June 23, 2014 Share

Iceland – Angler’s Dream Destination

Originally Published on Oct 14, 2011 “From the Docks” NBC Sports

Famed angler Stu Apte published an article in the early 1960s about the world-class Atlantic salmon fishing available in Iceland. I still have the piece at home, but can’t remember if it ran in Outdoor Life or Field and Stream; I mention it only because the piece inspired me to fish Iceland sometime in my lifetime as an angler’s dream destination.

I’ve now scratched that trip off my bucket list!

I’m still battling a bit of jet lag as I write this, a small price to pay for the chance to visit this amazing country. Do yourself a favor and type “Iceland” into Google Images and you’ll see that the country doesn’t lack insanely beautiful scenery. Now picture yourself fishing sea-run trout and Atlantic salmon in rivers so clear you notice the pebbles are polished lava, not river rock and quartz.

Fishing was not the focus of my trip, but I did spend two hours on the West Ranga River, Iceland’s most productive salmon water. The West Ranga has produced an average of 8,300 salmon annually the past five years with an average weight of 8 pounds per fish.

The salmon season in 2011 ran June 24 to October 10, with the best fishing in July and August.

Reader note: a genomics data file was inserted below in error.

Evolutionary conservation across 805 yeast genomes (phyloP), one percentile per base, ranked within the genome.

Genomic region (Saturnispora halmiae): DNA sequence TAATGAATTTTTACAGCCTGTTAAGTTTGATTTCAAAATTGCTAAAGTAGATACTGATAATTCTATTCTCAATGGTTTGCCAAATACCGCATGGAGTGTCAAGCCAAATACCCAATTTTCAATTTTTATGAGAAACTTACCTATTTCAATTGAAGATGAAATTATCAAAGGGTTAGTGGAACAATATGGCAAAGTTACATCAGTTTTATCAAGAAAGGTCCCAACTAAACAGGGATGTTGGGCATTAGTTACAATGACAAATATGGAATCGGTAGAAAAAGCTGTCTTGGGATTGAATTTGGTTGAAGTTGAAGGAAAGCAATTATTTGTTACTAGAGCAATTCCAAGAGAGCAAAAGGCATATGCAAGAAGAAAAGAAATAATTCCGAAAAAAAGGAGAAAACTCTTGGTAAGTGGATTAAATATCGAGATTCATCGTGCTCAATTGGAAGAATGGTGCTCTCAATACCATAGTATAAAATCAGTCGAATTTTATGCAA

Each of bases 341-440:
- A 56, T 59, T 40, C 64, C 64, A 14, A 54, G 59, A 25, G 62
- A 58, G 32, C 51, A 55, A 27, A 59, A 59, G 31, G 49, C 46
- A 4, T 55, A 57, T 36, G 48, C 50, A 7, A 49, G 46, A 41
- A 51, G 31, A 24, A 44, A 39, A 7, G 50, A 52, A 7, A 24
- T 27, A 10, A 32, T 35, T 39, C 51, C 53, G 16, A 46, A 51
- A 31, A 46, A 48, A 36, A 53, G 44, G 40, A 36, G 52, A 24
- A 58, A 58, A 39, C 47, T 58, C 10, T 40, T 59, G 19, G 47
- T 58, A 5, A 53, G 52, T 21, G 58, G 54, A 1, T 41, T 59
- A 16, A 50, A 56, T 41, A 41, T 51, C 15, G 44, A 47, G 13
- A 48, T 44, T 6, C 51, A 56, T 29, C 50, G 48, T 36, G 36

My guide for the day was Stefan Agustssonr with Lax-A Angling Club (www.la-a.net/iceland). We fished a beat just above the famed falls on the West Ranga, sharing it with another casting spoons on spinning gear.

We fished a variety of tube flies like the German Snaelda, SunRay Shadow, and Black and Blue, using a sink tip fly line to get them down deep. Per Stefan, the water was close to freezing and when temps are that low salmon become lethargic and less apt to rise to a fly.

I asked Stefan to fish the first stretch of water to learn how and where he works a fly using a two-handed spey rod, which is essentially a 12-16-foot fly rod that can throw massive amounts of line with a simple roll cast.
Stefan would cast the fly quartering downstream and then let it swing through key fish-holding areas. He ended each cast with two slight up-stream strips to tempt any salmon following the fly.

I took over at the next pool, making a couple cast to current seams before moving downstream a couple steps at a time before casting again.

Stefan and I were down to the last 10 minutes of my trip when a bizarre thing happened

as I was walking downstream! The fish wasn’t massive, maybe 5-6 pounds, but it fought well even on the powerful spey rod and it gave me two great jumps.

Fishing salmon in Icelands is not cheap. Access to private waters (all rivers in Iceland are privately owned) runs a few hundred to thousands of dollars a day (especially during peak season). In exchange, you’ll enjoy targeting a noble species in an enchanted land that you will never forget. Yes, I do hope to go back some day.